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Ruth Marcus: The terrorist next door

Ruth Marcus: The terrorist next door Modified: April 24, 2013 at 7:54 am •  Published: April 24, 2013

WASHINGTON — The bomber went to prom.

OK, alleged bomber. As to those who believe the definite article is missing from the sentence above — the prom — my teenage daughters inform me that phrasing is irredeemably antiquated.

Which Dzhokhar Tsarnaev probably knew. Indeed, the intriguing — the chilling — aspect of this 19-year-old is his seeming normalcy.

They are different crimes, spawned by different demons. Yet the Boston bombing and the shootings — at Sandy Hook, Aurora, Tucson, Virginia Tech, the list goes on — somehow meld together.

But with a difference. Look at the pictures of Adam Lanza, James Holmes, Jared Lee Loughner, Seung-Hui Cho, and you can imagine the craziness, the disaffection, the just-not-rightness.

Look at Tsarnaev and you see … a regular-looking kid, one who — to outside appearances — had, like generations of immigrants before him, assimilated quickly and seamlessly. If he smoked pot, he also volunteered with the Best Buddies program and earned a college scholarship.

“He was just this scrawny little kid who was always giggling and happy,” Juliette Terry, 20, an elementary school friend and part of a group with whom he attended prom, told The Wall Street Journal. “I can’t remember him saying a mean word in his life.”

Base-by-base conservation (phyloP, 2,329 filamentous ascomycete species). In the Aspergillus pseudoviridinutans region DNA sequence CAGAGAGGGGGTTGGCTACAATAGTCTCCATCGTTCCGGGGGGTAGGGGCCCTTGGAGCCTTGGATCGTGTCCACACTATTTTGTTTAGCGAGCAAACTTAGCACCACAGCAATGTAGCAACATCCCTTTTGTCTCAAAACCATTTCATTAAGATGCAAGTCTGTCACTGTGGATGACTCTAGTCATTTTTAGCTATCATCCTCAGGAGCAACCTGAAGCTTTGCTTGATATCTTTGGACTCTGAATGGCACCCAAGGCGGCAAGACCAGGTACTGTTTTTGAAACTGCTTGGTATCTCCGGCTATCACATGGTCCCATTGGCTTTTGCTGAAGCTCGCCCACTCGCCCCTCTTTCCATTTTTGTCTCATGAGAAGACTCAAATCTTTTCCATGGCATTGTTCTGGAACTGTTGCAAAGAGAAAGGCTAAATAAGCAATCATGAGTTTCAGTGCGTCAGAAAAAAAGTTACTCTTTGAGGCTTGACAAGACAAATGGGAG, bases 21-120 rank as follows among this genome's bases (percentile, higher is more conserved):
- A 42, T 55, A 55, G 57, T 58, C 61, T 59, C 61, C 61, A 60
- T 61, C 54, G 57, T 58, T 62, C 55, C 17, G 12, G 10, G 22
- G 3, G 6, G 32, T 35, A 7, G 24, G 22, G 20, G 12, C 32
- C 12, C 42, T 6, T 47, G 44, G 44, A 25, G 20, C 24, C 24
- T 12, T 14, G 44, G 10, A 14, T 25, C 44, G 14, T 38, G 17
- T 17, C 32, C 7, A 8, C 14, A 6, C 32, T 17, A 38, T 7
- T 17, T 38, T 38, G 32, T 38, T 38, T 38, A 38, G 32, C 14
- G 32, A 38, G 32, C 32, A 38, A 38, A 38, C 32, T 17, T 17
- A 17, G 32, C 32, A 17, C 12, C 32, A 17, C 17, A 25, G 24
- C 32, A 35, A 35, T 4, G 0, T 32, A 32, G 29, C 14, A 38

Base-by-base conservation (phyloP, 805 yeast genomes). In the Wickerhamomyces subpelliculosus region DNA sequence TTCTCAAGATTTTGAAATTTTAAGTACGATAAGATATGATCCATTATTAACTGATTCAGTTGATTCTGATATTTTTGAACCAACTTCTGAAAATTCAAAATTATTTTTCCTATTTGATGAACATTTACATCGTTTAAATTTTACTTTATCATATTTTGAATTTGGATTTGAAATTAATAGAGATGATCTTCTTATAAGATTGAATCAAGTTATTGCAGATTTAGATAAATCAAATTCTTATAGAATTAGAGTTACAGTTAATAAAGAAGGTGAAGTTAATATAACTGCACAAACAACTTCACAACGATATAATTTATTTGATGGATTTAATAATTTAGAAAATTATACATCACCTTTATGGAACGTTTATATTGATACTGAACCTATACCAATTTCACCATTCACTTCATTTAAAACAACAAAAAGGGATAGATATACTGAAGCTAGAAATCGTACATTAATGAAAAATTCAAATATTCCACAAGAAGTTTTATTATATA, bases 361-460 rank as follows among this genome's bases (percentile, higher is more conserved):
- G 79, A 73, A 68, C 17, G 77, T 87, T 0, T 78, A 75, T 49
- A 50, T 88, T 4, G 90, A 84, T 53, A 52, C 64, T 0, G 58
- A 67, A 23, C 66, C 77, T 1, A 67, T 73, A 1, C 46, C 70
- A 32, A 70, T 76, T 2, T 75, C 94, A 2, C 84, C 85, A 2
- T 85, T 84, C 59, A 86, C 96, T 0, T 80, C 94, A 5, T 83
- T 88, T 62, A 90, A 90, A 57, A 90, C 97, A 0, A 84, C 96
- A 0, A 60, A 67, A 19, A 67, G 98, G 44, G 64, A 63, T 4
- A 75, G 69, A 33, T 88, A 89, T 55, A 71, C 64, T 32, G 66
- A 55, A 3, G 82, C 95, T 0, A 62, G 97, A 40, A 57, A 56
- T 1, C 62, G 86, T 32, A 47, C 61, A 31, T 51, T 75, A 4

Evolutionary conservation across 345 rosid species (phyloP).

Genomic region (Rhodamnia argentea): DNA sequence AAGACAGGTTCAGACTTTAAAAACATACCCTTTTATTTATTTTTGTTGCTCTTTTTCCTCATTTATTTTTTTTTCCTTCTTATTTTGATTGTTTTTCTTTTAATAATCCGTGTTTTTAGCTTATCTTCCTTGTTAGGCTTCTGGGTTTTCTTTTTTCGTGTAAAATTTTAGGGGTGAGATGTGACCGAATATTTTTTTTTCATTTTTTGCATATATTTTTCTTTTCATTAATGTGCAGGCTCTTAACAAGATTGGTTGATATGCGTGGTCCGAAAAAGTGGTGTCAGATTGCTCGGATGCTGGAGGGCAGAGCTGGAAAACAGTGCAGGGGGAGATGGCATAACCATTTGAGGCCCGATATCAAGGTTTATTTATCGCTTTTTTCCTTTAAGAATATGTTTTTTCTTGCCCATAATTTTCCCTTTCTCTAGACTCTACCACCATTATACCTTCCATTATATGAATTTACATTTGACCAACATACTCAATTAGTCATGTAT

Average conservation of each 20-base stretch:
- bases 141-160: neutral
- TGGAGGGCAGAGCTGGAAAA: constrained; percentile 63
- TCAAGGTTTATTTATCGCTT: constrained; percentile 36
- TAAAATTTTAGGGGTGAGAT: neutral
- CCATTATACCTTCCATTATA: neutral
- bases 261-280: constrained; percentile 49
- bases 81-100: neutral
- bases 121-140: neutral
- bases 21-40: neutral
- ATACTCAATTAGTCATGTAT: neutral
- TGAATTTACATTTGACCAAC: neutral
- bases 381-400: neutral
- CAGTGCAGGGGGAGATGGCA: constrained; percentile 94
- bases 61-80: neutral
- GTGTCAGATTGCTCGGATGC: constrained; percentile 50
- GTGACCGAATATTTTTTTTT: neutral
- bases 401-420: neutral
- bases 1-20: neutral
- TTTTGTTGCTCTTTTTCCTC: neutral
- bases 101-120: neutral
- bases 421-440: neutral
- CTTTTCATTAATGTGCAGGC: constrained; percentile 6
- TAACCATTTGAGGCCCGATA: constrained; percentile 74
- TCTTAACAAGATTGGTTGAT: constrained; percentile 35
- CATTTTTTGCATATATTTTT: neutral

Larry Aaronson, a high school teacher at Cambridge Rindge & Latin School, told The Boston Globe, “If someone were to ask me what this kid is like, I would say that he had a heart of gold. He was as gracious as possible.”

Those are not the comments you would hear about the school shooters. They had histories of psychiatric problems, previous brushes with the law. Their teachers and classmates understood something was off. When the shootings occurred, those who knew them, or had encountered them, instantly suspected the culprit.

At Virginia Tech, poet Nikki Giovanni insisted that Cho be removed from her class after exhibiting “menacing” behavior, “intimidating” writing and a “mean streak.” In Tucson, Lynda Sorenson, who took an algebra class with Loughner, wrote emails before the shooting about “a mentally unstable person in the class who scares the living crap out of me” and describing how she would “sit by the door with my purse handy,” in case he started shooting.

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